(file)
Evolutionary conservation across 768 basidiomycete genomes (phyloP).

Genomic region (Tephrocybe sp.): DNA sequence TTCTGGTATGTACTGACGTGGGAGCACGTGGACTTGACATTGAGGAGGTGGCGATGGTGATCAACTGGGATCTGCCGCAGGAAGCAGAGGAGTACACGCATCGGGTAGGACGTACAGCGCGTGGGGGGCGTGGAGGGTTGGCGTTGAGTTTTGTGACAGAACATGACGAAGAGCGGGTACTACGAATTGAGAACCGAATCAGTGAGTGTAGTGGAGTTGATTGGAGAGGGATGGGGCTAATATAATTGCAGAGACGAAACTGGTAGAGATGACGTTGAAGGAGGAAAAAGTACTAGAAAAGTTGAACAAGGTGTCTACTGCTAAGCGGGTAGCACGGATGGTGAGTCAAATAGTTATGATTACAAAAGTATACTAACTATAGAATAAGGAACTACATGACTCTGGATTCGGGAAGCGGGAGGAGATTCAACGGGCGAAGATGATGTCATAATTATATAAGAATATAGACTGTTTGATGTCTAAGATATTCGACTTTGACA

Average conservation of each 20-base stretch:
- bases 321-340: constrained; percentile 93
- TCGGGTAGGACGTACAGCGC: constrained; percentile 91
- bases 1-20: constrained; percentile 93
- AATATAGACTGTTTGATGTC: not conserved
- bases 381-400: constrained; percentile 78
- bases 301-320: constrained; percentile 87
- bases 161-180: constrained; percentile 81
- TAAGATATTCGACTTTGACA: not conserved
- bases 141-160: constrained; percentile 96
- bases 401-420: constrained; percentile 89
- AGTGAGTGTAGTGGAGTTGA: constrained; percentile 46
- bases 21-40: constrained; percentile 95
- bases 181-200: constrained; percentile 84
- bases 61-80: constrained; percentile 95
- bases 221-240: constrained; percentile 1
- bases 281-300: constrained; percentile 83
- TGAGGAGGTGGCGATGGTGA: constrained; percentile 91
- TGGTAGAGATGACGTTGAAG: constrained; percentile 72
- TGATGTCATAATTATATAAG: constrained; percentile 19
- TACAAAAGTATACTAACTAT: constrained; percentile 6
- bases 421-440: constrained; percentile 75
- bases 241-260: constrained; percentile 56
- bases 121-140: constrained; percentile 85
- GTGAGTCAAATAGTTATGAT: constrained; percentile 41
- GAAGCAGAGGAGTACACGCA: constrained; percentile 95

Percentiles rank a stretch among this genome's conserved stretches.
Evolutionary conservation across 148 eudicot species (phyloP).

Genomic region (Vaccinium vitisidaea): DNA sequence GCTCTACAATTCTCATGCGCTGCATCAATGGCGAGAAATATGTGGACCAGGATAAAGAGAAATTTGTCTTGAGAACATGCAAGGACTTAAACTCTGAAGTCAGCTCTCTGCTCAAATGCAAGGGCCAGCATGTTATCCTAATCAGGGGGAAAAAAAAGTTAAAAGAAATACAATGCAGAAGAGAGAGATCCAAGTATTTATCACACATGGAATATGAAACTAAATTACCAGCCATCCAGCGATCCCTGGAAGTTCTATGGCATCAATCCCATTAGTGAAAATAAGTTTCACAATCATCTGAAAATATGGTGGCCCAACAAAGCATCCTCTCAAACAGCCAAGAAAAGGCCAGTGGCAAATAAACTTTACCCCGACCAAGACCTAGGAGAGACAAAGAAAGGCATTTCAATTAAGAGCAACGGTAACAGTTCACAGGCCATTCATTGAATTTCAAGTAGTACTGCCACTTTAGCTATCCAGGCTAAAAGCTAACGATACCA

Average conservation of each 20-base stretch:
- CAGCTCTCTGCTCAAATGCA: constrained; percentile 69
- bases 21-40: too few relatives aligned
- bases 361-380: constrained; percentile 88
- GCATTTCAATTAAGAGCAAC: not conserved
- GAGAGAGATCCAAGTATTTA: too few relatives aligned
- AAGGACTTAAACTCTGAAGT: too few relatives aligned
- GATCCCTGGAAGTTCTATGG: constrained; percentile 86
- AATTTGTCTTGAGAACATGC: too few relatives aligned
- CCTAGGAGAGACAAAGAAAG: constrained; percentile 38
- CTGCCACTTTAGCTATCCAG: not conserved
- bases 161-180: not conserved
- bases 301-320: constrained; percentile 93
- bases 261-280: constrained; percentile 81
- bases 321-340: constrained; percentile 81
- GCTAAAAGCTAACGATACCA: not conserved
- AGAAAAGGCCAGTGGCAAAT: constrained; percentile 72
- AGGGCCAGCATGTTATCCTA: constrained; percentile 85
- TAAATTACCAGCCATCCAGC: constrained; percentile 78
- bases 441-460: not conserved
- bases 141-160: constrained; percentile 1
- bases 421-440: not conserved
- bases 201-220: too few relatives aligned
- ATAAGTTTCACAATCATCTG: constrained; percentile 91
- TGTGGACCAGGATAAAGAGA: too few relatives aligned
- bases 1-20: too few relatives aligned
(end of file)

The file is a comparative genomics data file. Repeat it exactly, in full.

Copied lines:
Evolutionary conservation across 768 basidiomycete genomes (phyloP).

Genomic region (Tephrocybe sp.): DNA sequence TTCTGGTATGTACTGACGTGGGAGCACGTGGACTTGACATTGAGGAGGTGGCGATGGTGATCAACTGGGATCTGCCGCAGGAAGCAGAGGAGTACACGCATCGGGTAGGACGTACAGCGCGTGGGGGGCGTGGAGGGTTGGCGTTGAGTTTTGTGACAGAACATGACGAAGAGCGGGTACTACGAATTGAGAACCGAATCAGTGAGTGTAGTGGAGTTGATTGGAGAGGGATGGGGCTAATATAATTGCAGAGACGAAACTGGTAGAGATGACGTTGAAGGAGGAAAAAGTACTAGAAAAGTTGAACAAGGTGTCTACTGCTAAGCGGGTAGCACGGATGGTGAGTCAAATAGTTATGATTACAAAAGTATACTAACTATAGAATAAGGAACTACATGACTCTGGATTCGGGAAGCGGGAGGAGATTCAACGGGCGAAGATGATGTCATAATTATATAAGAATATAGACTGTTTGATGTCTAAGATATTCGACTTTGACA

Average conservation of each 20-base stretch:
- bases 321-340: constrained; percentile 93
- TCGGGTAGGACGTACAGCGC: constrained; percentile 91
- bases 1-20: constrained; percentile 93
- AATATAGACTGTTTGATGTC: not conserved
- bases 381-400: constrained; percentile 78
- bases 301-320: constrained; percentile 87
- bases 161-180: constrained; percentile 81
- TAAGATATTCGACTTTGACA: not conserved
- bases 141-160: constrained; percentile 96
- bases 401-420: constrained; percentile 89
- AGTGAGTGTAGTGGAGTTGA: constrained; percentile 46
- bases 21-40: constrained; percentile 95
- bases 181-200: constrained; percentile 84
- bases 61-80: constrained; percentile 95
- bases 221-240: constrained; percentile 1
- bases 281-300: constrained; percentile 83
- TGAGGAGGTGGCGATGGTGA: constrained; percentile 91
- TGGTAGAGATGACGTTGAAG: constrained; percentile 72
- TGATGTCATAATTATATAAG: constrained; percentile 19
- TACAAAAGTATACTAACTAT: constrained; percentile 6
- bases 421-440: constrained; percentile 75
- bases 241-260: constrained; percentile 56
- bases 121-140: constrained; percentile 85
- GTGAGTCAAATAGTTATGAT: constrained; percentile 41
- GAAGCAGAGGAGTACACGCA: constrained; percentile 95

Percentiles rank a stretch among this genome's conserved stretches.
Evolutionary conservation across 148 eudicot species (phyloP).

Genomic region (Vaccinium vitisidaea): DNA sequence GCTCTACAATTCTCATGCGCTGCATCAATGGCGAGAAATATGTGGACCAGGATAAAGAGAAATTTGTCTTGAGAACATGCAAGGACTTAAACTCTGAAGTCAGCTCTCTGCTCAAATGCAAGGGCCAGCATGTTATCCTAATCAGGGGGAAAAAAAAGTTAAAAGAAATACAATGCAGAAGAGAGAGATCCAAGTATTTATCACACATGGAATATGAAACTAAATTACCAGCCATCCAGCGATCCCTGGAAGTTCTATGGCATCAATCCCATTAGTGAAAATAAGTTTCACAATCATCTGAAAATATGGTGGCCCAACAAAGCATCCTCTCAAACAGCCAAGAAAAGGCCAGTGGCAAATAAACTTTACCCCGACCAAGACCTAGGAGAGACAAAGAAAGGCATTTCAATTAAGAGCAACGGTAACAGTTCACAGGCCATTCATTGAATTTCAAGTAGTACTGCCACTTTAGCTATCCAGGCTAAAAGCTAACGATACCA

Average conservation of each 20-base stretch:
- CAGCTCTCTGCTCAAATGCA: constrained; percentile 69
- bases 21-40: too few relatives aligned
- bases 361-380: constrained; percentile 88
- GCATTTCAATTAAGAGCAAC: not conserved
- GAGAGAGATCCAAGTATTTA: too few relatives aligned
- AAGGACTTAAACTCTGAAGT: too few relatives aligned
- GATCCCTGGAAGTTCTATGG: constrained; percentile 86
- AATTTGTCTTGAGAACATGC: too few relatives aligned
- CCTAGGAGAGACAAAGAAAG: constrained; percentile 38
- CTGCCACTTTAGCTATCCAG: not conserved
- bases 161-180: not conserved
- bases 301-320: constrained; percentile 93
- bases 261-280: constrained; percentile 81
- bases 321-340: constrained; percentile 81
- GCTAAAAGCTAACGATACCA: not conserved
- AGAAAAGGCCAGTGGCAAAT: constrained; percentile 72
- AGGGCCAGCATGTTATCCTA: constrained; percentile 85
- TAAATTACCAGCCATCCAGC: constrained; percentile 78
- bases 441-460: not conserved
- bases 141-160: constrained; percentile 1
- bases 421-440: not conserved
- bases 201-220: too few relatives aligned
- ATAAGTTTCACAATCATCTG: constrained; percentile 91
- TGTGGACCAGGATAAAGAGA: too few relatives aligned
- bases 1-20: too few relatives aligned